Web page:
It’s December 30 as I write this, and you would think that I have, as most of you have, gone to over a dozen get-togethers and parties this Holiday Season. You’re right.
And last night, I went to one of the most memorable. It was the first time I attended a reunion with my grade school classmates back at the old Divine Word College of Laoag located at the Cathedral compound.
After graduating from there in 1991, most of my classmates went to DWCL High School. I moved to another. This is the reason I did not get to meet them in a long time. They would constantly hold high school reunions that obviously I am not part of. But we thought this year, as a result of our scant conversations on Facebook, to meet up. The simple but meaningful gathering was graciously hosted by Laurel Paul Mariano who was recently promoted as a Full Lieutenant of the Philippine Navy. His spacious compound somewhere in Laoag’s Barangay Salet, which offered a view of the city’s skyline, was a perfect venue for the event which incidentally marked two decades from our grade school graduation.
There were ten warm bodies, which was not bad, as many of our classmates are either based in Metro Manila or overseas. The attendance sheet: Me, Paul, Bernard Manrique, Ashley dela Cruz, Michael Salud, Excellency Guiang, Laurel Paul Mariano, Juanito Compa, Jose Mari Mata, Angelito Masion, and Leslie Santella. Richie Cavinta, who stayed for one minute, excused himself to do an important task for the fiesta of San Nicolas Town where he works at the munisipio. But we went home at 1:00 a.m., and still no Richie. And no D.A. Bitancor either. D.A. promised to follow when we tried to fetch him at his convenience store. Still, I was really happy to see all of them. In fact, I may already have been bumping with some somewhere, but there are faces I needed a while to recognize.
I was excited to go, and it was not, of course, mainly because of SanMig Light which, by now, dear Karikna, you know that I love so much. In fact I could have, as Benard did, just drank water the whole night and still enjoy as much as I did. It was nice to revisit our childhood, remember our teachers (Is Ms. Menor still alive? Did you know that our old crush Ms. Fe Dancel is, to this day, still hot as hell? Where is Mrs. Pasalo?), the corporal punishment still prevalent at that time, our very physical games (Do children today still play bawang base?), the Christmas parties. (Because we had no girl classmates, we had to do the Nativity Scene with a boy Mama Mary. The Ilocos Sentinel publisher Excel Guiang, who now has two kids, was perennially our baby Jesus wrapped in white diapers.)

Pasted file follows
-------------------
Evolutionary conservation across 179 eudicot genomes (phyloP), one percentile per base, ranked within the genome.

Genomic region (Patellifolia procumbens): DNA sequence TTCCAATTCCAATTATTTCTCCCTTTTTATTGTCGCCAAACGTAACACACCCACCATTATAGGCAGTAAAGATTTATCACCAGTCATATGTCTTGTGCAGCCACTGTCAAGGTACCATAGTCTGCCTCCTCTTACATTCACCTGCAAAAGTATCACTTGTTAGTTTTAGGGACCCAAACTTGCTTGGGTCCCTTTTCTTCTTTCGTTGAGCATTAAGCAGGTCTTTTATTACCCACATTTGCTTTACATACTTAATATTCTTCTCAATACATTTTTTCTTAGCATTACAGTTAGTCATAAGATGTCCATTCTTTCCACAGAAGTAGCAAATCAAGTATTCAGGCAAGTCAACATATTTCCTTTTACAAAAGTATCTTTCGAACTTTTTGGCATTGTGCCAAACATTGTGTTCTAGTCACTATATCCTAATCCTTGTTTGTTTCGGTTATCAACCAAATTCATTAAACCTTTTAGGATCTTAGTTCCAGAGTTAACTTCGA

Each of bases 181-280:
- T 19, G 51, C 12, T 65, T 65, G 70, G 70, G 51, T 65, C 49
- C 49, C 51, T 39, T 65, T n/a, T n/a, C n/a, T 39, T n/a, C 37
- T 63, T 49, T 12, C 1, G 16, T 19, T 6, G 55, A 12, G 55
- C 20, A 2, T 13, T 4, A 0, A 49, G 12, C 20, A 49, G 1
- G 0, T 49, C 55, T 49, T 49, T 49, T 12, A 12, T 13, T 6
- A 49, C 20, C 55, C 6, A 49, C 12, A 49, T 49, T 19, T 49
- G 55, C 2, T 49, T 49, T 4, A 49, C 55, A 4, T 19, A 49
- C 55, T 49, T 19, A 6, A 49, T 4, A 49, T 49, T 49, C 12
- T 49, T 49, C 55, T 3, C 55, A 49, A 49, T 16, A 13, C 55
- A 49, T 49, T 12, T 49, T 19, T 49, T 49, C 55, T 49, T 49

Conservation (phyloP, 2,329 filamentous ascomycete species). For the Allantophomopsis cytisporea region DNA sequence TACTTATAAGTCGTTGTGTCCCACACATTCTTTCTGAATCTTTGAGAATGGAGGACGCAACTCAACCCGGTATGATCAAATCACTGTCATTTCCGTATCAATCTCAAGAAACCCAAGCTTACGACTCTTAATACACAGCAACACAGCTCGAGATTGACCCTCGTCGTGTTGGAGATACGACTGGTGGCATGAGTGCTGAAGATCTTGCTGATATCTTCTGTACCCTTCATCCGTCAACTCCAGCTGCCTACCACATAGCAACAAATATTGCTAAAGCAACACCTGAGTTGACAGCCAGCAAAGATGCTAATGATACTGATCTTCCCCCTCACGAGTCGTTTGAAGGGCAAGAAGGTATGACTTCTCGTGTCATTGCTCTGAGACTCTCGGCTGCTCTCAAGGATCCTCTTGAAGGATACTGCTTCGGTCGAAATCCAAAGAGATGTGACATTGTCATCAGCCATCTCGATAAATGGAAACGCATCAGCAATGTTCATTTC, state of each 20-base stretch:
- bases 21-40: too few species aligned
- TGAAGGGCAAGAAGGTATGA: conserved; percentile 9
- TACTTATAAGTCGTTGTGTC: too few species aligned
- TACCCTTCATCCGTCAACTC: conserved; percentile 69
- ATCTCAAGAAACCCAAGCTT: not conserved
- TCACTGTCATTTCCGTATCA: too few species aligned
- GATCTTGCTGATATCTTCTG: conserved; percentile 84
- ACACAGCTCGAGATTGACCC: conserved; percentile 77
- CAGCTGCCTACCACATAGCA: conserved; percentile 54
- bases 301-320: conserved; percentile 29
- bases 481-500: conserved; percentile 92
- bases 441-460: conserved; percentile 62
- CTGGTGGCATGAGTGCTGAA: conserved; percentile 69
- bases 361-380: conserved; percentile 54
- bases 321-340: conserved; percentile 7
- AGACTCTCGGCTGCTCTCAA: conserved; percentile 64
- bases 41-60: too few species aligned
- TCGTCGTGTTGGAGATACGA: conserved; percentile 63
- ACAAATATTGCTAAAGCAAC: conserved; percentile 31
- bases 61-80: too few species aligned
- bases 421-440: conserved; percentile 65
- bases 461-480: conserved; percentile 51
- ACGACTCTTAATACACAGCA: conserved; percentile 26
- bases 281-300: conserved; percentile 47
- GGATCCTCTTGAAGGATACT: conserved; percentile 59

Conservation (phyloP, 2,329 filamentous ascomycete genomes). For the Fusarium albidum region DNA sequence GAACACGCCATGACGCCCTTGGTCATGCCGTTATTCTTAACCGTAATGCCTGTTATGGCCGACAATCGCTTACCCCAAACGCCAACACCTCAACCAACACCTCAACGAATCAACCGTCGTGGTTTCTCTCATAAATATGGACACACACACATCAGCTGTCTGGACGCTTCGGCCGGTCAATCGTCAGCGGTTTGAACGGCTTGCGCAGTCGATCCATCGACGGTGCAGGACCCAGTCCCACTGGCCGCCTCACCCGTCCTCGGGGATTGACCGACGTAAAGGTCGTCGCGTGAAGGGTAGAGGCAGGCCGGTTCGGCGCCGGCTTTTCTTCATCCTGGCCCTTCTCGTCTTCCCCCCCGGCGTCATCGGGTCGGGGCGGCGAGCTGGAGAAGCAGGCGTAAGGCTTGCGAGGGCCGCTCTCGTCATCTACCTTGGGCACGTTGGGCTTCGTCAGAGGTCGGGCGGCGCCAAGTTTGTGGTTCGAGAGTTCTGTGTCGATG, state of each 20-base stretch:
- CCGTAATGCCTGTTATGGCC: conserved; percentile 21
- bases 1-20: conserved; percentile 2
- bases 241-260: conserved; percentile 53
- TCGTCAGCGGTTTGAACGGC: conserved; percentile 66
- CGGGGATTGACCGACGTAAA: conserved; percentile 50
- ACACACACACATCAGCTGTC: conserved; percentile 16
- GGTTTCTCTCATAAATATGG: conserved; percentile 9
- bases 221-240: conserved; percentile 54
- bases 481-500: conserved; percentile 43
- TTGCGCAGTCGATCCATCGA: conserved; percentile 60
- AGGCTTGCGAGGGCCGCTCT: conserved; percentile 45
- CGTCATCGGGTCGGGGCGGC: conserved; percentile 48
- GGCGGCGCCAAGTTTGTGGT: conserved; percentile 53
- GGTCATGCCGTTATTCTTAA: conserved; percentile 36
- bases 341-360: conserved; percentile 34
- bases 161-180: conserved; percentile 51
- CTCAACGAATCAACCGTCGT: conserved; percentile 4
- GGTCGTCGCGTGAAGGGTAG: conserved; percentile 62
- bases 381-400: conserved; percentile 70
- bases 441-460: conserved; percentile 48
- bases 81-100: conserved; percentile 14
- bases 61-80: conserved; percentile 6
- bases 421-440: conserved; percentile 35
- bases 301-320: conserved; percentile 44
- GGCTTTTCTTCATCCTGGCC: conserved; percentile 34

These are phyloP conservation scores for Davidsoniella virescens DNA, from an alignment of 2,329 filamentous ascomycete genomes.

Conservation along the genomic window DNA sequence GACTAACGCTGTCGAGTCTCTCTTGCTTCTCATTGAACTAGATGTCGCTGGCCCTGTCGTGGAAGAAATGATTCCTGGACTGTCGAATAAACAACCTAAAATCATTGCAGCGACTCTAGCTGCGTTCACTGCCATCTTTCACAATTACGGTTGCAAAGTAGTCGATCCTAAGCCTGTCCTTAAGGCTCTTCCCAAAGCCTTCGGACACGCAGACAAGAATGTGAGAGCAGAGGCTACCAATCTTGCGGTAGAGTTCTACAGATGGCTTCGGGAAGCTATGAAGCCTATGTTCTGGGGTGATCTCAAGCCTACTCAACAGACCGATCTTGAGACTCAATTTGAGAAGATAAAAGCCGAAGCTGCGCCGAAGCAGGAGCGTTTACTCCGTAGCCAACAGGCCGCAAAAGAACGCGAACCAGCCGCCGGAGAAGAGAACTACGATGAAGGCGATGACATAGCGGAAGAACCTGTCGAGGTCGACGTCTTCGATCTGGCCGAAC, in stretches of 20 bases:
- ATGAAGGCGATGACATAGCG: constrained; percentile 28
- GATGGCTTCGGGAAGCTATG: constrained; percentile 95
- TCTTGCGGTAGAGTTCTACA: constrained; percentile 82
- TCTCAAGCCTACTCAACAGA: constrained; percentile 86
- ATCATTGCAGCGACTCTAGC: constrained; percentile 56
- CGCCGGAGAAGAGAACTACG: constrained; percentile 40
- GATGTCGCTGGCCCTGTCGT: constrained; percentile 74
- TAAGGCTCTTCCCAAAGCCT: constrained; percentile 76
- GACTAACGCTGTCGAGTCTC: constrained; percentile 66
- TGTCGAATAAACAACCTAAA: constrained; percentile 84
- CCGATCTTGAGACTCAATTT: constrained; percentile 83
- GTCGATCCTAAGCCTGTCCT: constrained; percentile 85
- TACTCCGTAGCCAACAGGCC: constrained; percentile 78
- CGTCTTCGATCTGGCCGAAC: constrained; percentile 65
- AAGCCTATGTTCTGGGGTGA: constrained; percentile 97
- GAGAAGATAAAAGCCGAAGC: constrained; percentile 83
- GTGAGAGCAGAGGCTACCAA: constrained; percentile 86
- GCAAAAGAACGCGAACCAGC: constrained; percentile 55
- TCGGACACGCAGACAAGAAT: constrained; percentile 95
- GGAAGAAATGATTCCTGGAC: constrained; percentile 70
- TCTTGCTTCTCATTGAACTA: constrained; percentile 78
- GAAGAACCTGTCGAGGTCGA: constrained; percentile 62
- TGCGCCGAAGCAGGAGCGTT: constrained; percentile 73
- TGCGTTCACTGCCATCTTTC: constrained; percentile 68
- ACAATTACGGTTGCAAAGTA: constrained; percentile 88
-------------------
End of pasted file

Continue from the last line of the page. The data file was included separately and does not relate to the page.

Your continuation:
Ryan Cunanan must have a crocodile’s memory. He remembered two things which I already forgot. First, that I taught Karate to my classmates, and even administered exams for promotion to higher belts. (I really never knew Karate aside from watching my brothers who were doing Taekwondo). And second, that I played priest then and recited the mass for my classmates, complete with communion. (No, I did not collect offerings, the money for the bread and wine I bought from my own money.)
Ours was among the last all-boys batches at Divine, and Paul noted that it was quite a different experience from their high school coed reunions. Indeed, we openly talked about a wide range of topics, including masturbation, fist fights, and even youthful adventures with outlawed substances. I shared that I somehow regret not having tried Marijuana at all, and that I happen to be a strong advocate for the legalization of the weed. I conceded though that it seems too late and irresponsible to try now. When you are young, you somehow have a license to commit mistakes as you explore the world. The only rule is that you be careful so you can live to tell your stories, and the lessons you learned from them, to your children. Two of our batchmates did not have that luck; they went to the Great Beyond ahead of us. We remembered them fondly, though they were not exempted from our outrageous, many times irreverent, recollections of time gone by.
Today, all of us, including me I hope, are productive members of society and strongholds in our respective families. Psychologists contend that a human being’s personality is shaped mainly during childhood. Our school, teachers, and parents must have done something really, really good. And for this we are grateful no end. We thus raised our bottle’s of San MigLight, Excel’s glass of red wine, and Bernard’s pitcher of water to a wonderful childhood we hope we can soon again revisit.